Excellent exhibition at the Standard Bank Gallery

Exact Imagination 300 Years of Botanically Inspired Art in South Africa

Exact imagination


Currently showing at the Standard Bank Gallery in Johannesburg CBD is a fascinating exhibition entitled Exact Imagination 300 Years of Botanically Inspired Art in South Africa. 

The third in a series of 4 exhibitions at the Standard Bank Gallery which focuses on the elements – the first two being

  • Water : The Delicate Thread of Life (2011) and
  • Fire! The Role of Heat and Light in African Art (2013)

This 3rd exhibition uses the theme of plants as a way to access the element of earth.



Content of the exhibition

The curator Cyril Coetzee, who used to be a colleague when I lectured in Art History at Wits and is now a practicing portrait artist and art-teacher, has brought together 3 different themes:

  1. botanical illustrations
  2. contemporary art inspired by botanical subject matter
  3. and art and artefacts that are made from plant matter.

There are several reasons why this exhibition is so extraordinary.  It is not only the quality of what is on show but also the sensitive way in which themes have been juxtaposed and  ‘speak’ to each other,  either through the visual and aesthetic connections or because of subtle thematic connections.

Wonderful opportunity to see very rare botanical prints

Georg Dionysus Ehret & Jacob Van Huysum Aloe Ferox engraving with watercolour added 1737 SANBI (photograph from the catalogue)
Georg Dionysus Ehret & Jacob Van Huysum Aloe Ferox  1737 engraving with watercolour added, SANBI (photograph from the exhibition catalogue)

It is also a very rare opportunity for the public to have access to such an outstanding range of botanical illustrations, sourced mainly from the archives of the South African National Biodiversity Institute (SANBI), as well as seeing rare antiquarian books from the Mary Gunn Library at SANBI.

Coetzee has also included a range of illustrations of South African grasses, tantalizingly juxtaposed with beautifully woven basket-ware, beaded Ndebele and Sotho calabash and wood dolls, and photographs of reed huts and large scale grain baskets.

The botanical illustrations are breathtaking in their observation of minute detail; their delicacy and fineness; the demonstration of consummate skill and patience in the making process; and their remarkable state of preservation.   There are illustrations dating back to the early 18th Century.




Artists (contemporary & tradtional) use plant material, adopt weaving techniques, or draw on nature’s patterns

Intricate workmanship and skilled handling of medium is also seen in many of the works by contemporary fine artists as well as the producers of more traditional artefacts.   They demand what I would call an ‘absorptive mode of engagement’.

Esta Zulu Spiralling Energy 2014 Woven sisal and grass 60 X 120 X 23 (Standard Bank Collection)
Esta Zulu Spiralling Energy 2014 Woven sisal and grass 60 X 120 X 23 (Standard Bank Collection)

Works by Oltmann (Cactus and Disarticulated Flower) as well as Esta Zulu’s Spiralling Energy  involve an intricate weaving –the former with aluminium wire and the latter with woven sisal and grass.  The beautiful surface and exquisite crafting draw the viewer in, demanding an almost bodily empathy and identification with the making process.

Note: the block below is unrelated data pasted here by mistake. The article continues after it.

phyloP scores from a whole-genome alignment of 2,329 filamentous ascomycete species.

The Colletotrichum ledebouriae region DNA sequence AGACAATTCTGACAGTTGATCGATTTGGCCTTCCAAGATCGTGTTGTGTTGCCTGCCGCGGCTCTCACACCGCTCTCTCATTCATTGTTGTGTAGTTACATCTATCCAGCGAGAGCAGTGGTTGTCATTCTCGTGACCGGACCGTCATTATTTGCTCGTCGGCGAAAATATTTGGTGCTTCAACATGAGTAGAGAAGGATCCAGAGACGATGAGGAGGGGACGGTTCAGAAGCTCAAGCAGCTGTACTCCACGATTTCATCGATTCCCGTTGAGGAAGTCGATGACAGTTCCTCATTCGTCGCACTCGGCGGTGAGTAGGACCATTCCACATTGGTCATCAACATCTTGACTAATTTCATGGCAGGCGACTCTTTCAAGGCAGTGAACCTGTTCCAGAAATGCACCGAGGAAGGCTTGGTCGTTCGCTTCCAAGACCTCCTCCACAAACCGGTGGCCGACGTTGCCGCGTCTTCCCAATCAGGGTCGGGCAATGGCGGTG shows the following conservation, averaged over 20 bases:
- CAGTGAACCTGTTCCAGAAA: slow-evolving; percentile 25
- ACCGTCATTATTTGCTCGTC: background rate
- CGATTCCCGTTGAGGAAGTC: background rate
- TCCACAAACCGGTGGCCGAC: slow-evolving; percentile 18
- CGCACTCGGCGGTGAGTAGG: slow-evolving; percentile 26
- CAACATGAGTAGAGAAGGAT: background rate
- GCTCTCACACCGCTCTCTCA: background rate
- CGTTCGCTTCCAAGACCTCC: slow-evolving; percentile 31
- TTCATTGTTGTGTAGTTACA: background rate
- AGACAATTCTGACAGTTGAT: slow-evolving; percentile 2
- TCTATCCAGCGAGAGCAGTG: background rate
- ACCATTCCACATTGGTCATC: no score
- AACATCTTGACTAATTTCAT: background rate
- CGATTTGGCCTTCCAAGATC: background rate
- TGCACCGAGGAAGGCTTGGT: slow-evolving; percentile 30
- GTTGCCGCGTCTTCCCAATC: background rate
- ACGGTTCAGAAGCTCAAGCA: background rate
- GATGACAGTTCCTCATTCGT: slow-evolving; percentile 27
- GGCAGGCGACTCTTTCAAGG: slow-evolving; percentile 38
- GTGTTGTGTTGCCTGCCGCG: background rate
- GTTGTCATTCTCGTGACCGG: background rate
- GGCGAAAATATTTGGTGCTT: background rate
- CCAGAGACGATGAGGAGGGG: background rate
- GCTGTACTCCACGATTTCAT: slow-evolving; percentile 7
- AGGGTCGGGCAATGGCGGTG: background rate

Other artists demonstrate an interest in underlying mathematical structures in nature: Stefanus Rademeyer uses generative algorithms (I still haven’t got my mind around what this means exactly) and Keith Struthers draws on the geometry of plants in his architectural designs. Some use plant material as part of the medium of their work (Karel Nel and Gerhard Marx); and some draw on the iconography of plants and flowers (William Kentridge, Helmut Starcke,  Elizabeth Davison, Michelle Thomas).


Commenting on the destruction of habitat

Willem Boshoff Garden of Words 1982-1997 6 m by 2m
Willem Boshoff Garden of Words 1 1982-1997 6 m by 2m

Willem Boshoff’s large scale installation deals with endangered species, an area Boshoff has been recording since 1982. Entitled Garden of Words 1 (1982-1997) the installation was first shown at the Sandton Civic Gallery. The names (phylum, genus and species) of 4000 threatened species of plants world-wide, were pasted onto small wooden blocks and placed under 12 sheets of glass in 12 rectangles on the floor. Here only part of the work is exhibited.

Alan Crump’s watercolours of what Skawran calls ‘wounded’ landscapes demonstrate a similar concern with the destruction of natural habitat.

The accompanying catalogue is very reasonably priced at R200 and is arranged in the same categories as the exhibition: the first chapters dealing with history of botanical illustration in South Africa, further chapters dealing with the use of grass and plant matter in South African material culture and the final chapters dealing with contemporary art inspired in some way by plant material and botanical art.

A series of lunchtime lectures is also scheduled , although as the programme might be subject to change, it is advisable to phone 011 631 4467 to check there are no changes to the programme.

5th November John Rourke History of Botanical Art in South Africa

12th November Braam Van Wyk Remarkable  Wild Flowers of Gauteng

19th November Ben-Erik Van Wyk Indigenous plant-based medicines; The fiction and the fact

26th November Vivienne Williams The history of medicinal plants in South Africa

And if you are lucky there might still be some posters available. The exhibition closes on the 6th December.

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